In the morning comes the memorial. We are ushered into the gardens by quiet men, men only here to tend to us like flowers, rush us water when we are overcome by the crowds and fall where we stand. I see his wife sitting on a black-painted chair at the front. She’s draped in black, a silk trouser suit, perfectly cut. The rest of us are, as instructed, in jewel colours, dresses that flare at the waist. My women had helped me pick out a good dress, peacock-blue and falling off the shoulder. It was my first funeral of the year and so I wasn’t up-to-date with the fashions. They are always such a great help to me.
His terrible body is hidden from us with white linen, the blood still showing through. Later on they’ll launder it and give it to the wife, the stain like a wine-spill remembering his contours. If I never marry, I’ll never have to hang my own husband sheet on the wall of my bedroom. Old blessing, given out at weddings: May you be the one who dies first.
Now the quiet men usher us into position, making sure we can all see him. Breathing in and out, I think the affirmations I wrote on pieces of coloured card: things like I am enough and It was so long ago. And then I think This hurts! with the outrage of a baby, a primitive urge to pull the golden hair of the woman in front of me until the strands are limp in my hot fist.
I think back to all the hushed phone calls, names on the insides of books. All that emotional energy put into navigating the accumulated heartbreak like scree, like the salt left after water. You’re always paying for the pain inflicted on the one you love by the people they loved before you. Beyond the first, love is a kind of repairing. Suck it up, take the brunt, know that a part of them was cauterised long ago and you can never access it. Forgive it. It’s not like you’re perfect, either.
I decide to pull the hair of the woman in front of me after all, letting go immediately. She gives a small yelp of pain and turns around, surveys each one of us standing behind her in turn. We’re her subordinates; she doesn’t let us forget it. None of the other women give me away. They stare right ahead. There’s still sisterhood in our hierarchy. We have all suffered, I want to tell her. At least you were loved more, for a while.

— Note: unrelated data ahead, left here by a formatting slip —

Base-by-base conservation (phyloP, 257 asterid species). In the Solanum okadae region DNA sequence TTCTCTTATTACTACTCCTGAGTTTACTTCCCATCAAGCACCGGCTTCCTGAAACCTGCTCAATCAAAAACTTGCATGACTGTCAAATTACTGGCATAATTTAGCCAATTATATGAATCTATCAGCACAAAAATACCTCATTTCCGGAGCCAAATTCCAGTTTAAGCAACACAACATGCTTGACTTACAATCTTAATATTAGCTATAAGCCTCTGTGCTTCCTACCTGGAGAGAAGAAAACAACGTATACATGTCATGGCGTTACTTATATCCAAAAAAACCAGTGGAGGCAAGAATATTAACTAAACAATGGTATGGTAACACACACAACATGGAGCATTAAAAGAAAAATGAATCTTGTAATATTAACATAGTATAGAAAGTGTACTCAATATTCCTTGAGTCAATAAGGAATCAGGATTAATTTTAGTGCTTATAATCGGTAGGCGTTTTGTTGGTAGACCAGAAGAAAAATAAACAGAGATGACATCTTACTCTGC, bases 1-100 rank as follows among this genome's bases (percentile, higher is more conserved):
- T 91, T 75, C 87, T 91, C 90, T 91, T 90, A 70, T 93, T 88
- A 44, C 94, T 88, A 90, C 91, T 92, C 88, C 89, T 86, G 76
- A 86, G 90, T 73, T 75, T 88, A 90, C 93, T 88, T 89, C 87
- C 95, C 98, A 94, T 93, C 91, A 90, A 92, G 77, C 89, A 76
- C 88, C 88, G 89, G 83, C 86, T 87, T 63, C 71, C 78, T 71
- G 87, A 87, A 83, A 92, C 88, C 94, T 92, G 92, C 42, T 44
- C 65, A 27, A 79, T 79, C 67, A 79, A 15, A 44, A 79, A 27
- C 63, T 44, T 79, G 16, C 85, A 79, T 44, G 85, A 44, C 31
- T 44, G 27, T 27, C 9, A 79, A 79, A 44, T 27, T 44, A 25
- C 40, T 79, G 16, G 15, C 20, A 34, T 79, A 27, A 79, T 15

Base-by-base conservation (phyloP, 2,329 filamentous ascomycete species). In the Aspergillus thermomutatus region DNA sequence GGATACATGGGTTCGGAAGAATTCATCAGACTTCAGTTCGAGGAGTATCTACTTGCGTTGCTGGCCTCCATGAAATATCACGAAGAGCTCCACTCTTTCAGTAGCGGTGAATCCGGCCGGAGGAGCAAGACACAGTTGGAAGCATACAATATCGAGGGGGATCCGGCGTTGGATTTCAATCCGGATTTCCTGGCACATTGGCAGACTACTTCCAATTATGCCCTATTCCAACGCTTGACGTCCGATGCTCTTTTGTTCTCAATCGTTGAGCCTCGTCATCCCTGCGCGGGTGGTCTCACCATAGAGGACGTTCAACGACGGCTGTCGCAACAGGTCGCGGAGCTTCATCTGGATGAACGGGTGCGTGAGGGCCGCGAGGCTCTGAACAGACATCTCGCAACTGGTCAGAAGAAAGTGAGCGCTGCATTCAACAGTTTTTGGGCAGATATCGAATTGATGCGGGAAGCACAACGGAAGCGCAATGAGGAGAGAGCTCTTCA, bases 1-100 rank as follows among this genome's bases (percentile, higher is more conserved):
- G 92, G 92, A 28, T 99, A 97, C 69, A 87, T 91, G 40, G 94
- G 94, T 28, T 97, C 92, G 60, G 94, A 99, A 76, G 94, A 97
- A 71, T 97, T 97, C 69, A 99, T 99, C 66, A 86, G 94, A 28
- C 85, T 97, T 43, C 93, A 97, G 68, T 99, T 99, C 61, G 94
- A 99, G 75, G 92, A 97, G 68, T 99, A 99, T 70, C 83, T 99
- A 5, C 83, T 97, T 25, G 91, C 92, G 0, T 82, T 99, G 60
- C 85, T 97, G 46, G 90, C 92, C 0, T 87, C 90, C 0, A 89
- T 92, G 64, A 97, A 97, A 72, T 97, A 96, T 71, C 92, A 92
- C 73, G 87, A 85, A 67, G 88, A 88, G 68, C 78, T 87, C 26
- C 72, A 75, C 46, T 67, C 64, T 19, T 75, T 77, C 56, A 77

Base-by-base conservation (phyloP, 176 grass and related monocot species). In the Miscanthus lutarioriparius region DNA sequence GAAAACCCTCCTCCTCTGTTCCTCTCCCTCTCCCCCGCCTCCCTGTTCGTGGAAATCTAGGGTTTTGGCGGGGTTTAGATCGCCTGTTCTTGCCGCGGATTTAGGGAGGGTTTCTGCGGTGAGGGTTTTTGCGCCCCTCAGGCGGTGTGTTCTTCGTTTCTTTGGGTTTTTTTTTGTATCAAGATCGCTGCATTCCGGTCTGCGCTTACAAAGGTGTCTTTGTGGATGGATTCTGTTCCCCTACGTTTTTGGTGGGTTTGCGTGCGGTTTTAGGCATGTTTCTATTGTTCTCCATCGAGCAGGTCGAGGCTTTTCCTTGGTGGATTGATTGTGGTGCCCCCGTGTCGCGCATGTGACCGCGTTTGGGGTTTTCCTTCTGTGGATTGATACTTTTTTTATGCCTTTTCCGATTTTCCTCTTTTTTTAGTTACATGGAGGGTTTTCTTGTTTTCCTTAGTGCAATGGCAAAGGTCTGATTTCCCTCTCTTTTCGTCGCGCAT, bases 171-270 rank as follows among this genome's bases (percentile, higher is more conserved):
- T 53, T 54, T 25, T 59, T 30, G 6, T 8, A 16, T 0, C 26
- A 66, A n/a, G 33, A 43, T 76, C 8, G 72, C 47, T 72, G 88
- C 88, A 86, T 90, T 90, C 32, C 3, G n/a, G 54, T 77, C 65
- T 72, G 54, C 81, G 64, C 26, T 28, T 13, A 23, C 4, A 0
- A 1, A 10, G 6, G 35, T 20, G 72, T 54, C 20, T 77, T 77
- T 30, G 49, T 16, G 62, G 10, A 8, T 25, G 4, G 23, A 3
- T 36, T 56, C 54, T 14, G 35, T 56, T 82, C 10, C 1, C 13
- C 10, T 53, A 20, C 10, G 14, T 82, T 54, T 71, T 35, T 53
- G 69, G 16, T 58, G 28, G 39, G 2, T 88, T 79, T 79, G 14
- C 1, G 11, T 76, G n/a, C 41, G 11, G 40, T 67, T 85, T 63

Holding someone else’s heart was risky, because you could kill them. You’d need to want to do it. You’d need to let your fingernails grow long, and abandon the protective gloves. Sometimes, when I was young and masochistic, I did let people hold the heart without gloves on, but now I’m older I wouldn’t endorse it. I wouldn’t say it’s worth the risk. I am tired and sad and often overwhelmed by the precariousness of myself. I admire the confidence of those who can hurt themselves again and again, as though their resources are infinite.
When my ex-boyfriend held my heart in his naked hand it was mostly a fine, pleasant fear, like watching a horror film. But then, on what would be the last time I allowed him to do it, I felt his fingernails scraping the sides. His eyes widened with what people used to call delight. I passed out for a few seconds. When I came to he seemed blasé, as if it had happened before.